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The title Sukhāvatīvyūha-sūtra (Sūtra Displaying the Land of Bliss) actually denotes two related but distinct texts, both of which narrate aspects of the mythic story of the buddha called AmitĀbha or Amitāyus (Chinese, Amito; Japanese, Amida) and the paradise where he resides called Sukhāvatī. Following Chinese precedent, the two texts have commonly been distinguished as the Larger Sūtra (Chinese, Wuliangshou jing, Dajing; Japanese, Muryōjukyō, Daikyō; Sūtra on the Buddha of Immeasurable Life) and the Smaller Sūtra (Amito jing, Amidakyō, Sūtra on Amitāyus Buddha). These are early MahĀyĀna sūtras, probably composed in northwest India, and translations of the Larger Sūtra began in China in the second or third century. The pervasiveness of this belief is known by manuscripts of the Larger Sūtra also extant in Sanskrit, Tibetan, Khotanese, Uighur, and Xixia. Many core doctrines and practices of the Pure Land school in East Asia are based on the Sukhāvatīvyūha sūtras, but in fact there are 290 translated scriptures in the Chinese canon that discuss Amitābha Buddha and his realm.

The sūtras describe a cosmic order containing both a sacred realm inhabited by buddhas and bodhisattvas living in a paradise of fantastic proportions and an mundane realm inhabited by ordinary people, animals, ghosts, and so on, transmigrating but trapped. The sūtras also describe the promise by Amitābha Buddha to enable beings to transmigrate into his paradise. This is possible through his vows (Sanskrit, praṇidhāna) and the Mahāyāna doctrine of merit-transfer. Orthodox East Asian Pure Land thought views the Buddha's eighteenth vow in the Sanghavarman Chinese translation as the authoritative expression of the Buddha's commitment to help anyone, as it asks only that one sincerely hold in mind (or recite) the Buddha's name a minimum of ten moments in order to be reborn in his Pure Land.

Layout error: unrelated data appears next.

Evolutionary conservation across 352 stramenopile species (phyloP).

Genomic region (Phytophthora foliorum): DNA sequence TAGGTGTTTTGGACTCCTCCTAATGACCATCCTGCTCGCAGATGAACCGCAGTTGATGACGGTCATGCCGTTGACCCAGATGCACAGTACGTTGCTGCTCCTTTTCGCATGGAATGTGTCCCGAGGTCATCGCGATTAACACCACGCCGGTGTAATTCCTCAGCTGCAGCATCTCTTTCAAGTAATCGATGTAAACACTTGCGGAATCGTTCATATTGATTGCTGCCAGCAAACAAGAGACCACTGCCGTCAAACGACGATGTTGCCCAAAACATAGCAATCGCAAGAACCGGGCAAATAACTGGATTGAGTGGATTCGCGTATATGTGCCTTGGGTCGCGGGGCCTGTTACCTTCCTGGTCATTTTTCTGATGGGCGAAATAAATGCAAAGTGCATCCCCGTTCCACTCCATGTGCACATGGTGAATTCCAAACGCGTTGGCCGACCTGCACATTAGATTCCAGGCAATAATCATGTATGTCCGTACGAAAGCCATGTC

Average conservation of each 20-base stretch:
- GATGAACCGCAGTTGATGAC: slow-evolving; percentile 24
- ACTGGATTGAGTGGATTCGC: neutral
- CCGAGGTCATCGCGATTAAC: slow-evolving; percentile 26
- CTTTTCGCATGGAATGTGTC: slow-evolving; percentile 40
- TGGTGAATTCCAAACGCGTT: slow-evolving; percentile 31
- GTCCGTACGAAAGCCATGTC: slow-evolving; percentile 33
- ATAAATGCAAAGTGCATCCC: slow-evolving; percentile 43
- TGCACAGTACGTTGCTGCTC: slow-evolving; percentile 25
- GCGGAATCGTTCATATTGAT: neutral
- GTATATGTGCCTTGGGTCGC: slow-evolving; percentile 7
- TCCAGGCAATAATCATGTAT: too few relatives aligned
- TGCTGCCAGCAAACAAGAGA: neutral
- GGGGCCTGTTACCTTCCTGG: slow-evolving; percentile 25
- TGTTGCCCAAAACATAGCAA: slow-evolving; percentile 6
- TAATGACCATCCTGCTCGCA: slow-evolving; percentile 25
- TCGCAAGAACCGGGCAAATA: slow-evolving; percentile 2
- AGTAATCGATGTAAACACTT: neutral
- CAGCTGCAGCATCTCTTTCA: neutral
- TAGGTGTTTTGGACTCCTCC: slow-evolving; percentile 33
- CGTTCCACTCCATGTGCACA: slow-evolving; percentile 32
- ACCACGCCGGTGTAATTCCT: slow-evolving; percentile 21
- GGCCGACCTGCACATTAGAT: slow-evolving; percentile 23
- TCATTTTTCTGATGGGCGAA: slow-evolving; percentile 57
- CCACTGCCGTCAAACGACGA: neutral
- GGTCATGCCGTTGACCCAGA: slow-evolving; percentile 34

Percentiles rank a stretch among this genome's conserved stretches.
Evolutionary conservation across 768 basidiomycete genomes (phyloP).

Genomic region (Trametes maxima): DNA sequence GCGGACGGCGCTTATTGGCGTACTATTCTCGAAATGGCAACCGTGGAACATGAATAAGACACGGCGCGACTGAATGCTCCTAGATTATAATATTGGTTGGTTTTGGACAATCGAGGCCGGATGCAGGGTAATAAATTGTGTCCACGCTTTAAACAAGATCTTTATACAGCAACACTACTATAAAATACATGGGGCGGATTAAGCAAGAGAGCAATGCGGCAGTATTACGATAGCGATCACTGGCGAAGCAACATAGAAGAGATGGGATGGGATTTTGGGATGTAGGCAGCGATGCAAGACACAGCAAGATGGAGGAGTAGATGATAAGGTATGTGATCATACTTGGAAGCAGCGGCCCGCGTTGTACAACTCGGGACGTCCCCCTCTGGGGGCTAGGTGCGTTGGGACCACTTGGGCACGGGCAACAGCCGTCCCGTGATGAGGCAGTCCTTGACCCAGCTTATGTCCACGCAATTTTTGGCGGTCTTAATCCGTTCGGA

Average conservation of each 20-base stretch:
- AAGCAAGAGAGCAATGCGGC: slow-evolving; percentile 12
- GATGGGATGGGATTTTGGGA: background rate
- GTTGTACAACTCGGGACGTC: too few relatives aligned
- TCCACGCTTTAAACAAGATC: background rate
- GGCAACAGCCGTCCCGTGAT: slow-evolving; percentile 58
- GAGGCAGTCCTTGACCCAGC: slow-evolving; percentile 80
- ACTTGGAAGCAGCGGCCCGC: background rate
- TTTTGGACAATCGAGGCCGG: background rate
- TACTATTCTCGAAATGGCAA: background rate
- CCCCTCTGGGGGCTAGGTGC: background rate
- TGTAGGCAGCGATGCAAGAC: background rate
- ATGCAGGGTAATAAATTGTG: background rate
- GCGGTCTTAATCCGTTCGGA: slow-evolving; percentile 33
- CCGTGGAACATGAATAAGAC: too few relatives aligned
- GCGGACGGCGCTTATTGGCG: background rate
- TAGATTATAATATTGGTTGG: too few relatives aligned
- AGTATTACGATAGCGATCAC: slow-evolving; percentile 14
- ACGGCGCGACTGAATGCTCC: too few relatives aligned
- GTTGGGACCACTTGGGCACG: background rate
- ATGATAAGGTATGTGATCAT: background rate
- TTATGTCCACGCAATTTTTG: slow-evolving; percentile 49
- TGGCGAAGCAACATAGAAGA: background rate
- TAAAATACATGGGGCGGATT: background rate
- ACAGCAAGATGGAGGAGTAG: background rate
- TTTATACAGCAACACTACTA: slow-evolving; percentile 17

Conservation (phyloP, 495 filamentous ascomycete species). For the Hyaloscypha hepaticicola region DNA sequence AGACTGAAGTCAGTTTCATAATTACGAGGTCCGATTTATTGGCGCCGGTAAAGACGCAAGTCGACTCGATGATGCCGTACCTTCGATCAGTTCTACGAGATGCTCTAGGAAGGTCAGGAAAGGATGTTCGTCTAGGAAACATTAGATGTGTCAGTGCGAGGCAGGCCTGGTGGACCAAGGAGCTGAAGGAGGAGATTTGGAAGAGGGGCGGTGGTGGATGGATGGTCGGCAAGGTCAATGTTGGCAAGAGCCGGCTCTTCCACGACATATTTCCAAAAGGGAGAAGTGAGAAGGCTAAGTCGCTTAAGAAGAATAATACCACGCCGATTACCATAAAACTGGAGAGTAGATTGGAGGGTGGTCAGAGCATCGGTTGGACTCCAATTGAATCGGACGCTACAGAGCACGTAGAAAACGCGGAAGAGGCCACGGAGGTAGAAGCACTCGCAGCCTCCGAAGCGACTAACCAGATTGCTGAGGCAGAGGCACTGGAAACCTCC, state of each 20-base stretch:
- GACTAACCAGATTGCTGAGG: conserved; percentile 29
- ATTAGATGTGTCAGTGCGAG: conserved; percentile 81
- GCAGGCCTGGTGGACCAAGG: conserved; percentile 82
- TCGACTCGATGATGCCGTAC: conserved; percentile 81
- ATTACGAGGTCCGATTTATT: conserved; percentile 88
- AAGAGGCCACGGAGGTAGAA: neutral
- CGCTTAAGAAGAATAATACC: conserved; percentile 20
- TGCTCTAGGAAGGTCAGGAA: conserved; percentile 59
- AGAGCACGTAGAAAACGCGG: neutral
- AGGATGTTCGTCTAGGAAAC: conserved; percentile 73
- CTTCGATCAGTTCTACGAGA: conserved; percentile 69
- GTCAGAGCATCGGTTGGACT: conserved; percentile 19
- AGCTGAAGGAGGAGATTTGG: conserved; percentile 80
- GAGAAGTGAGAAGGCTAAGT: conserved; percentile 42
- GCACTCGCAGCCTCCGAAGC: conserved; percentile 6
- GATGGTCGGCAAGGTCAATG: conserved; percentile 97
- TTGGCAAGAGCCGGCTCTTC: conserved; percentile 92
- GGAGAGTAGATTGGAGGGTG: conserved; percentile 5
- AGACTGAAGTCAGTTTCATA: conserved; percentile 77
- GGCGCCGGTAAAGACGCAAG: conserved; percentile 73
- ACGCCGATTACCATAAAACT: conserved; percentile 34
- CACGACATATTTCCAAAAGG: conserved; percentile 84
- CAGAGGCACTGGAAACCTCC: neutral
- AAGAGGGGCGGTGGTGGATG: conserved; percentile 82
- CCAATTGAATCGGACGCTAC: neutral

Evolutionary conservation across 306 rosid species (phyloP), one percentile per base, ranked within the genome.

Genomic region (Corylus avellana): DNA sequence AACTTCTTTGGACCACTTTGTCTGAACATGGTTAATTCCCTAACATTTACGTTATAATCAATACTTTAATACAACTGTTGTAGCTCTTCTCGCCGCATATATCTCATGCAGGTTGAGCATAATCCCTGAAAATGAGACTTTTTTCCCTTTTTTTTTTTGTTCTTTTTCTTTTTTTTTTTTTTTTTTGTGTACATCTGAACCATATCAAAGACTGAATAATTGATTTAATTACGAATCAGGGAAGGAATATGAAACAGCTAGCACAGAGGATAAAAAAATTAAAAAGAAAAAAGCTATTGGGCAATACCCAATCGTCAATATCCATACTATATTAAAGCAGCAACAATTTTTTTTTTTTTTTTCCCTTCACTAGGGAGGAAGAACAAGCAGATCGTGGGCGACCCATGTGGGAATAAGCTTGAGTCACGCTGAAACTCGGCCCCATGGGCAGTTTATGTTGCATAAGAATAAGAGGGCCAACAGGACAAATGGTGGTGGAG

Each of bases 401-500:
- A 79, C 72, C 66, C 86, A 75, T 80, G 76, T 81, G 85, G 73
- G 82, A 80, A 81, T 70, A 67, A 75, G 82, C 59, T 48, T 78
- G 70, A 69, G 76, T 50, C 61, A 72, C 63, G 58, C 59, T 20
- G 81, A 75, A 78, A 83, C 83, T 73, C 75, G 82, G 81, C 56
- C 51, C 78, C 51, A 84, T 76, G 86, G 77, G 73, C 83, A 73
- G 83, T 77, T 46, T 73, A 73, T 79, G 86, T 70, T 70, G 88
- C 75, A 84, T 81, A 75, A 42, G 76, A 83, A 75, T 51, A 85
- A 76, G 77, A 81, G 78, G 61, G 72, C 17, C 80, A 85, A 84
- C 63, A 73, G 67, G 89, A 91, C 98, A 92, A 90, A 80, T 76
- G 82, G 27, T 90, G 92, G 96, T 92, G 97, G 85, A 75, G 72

See also:Pure Land Schools


Gómez, Luis, trans. and ed. The Land of Bliss: The Paradise of the Buddha of Measureless Light, Sanskrit and Chinese Versions of the Sukhāvatīvyūha Sūtra. Honolulu: University of Hawaii Press, 1996.

Inagaki, Hisao. The Three Pure Land Sutras: A Study and Translation from Chinese. Kyoto: Nagata Bunshodo, 1995.

Mark L. Blum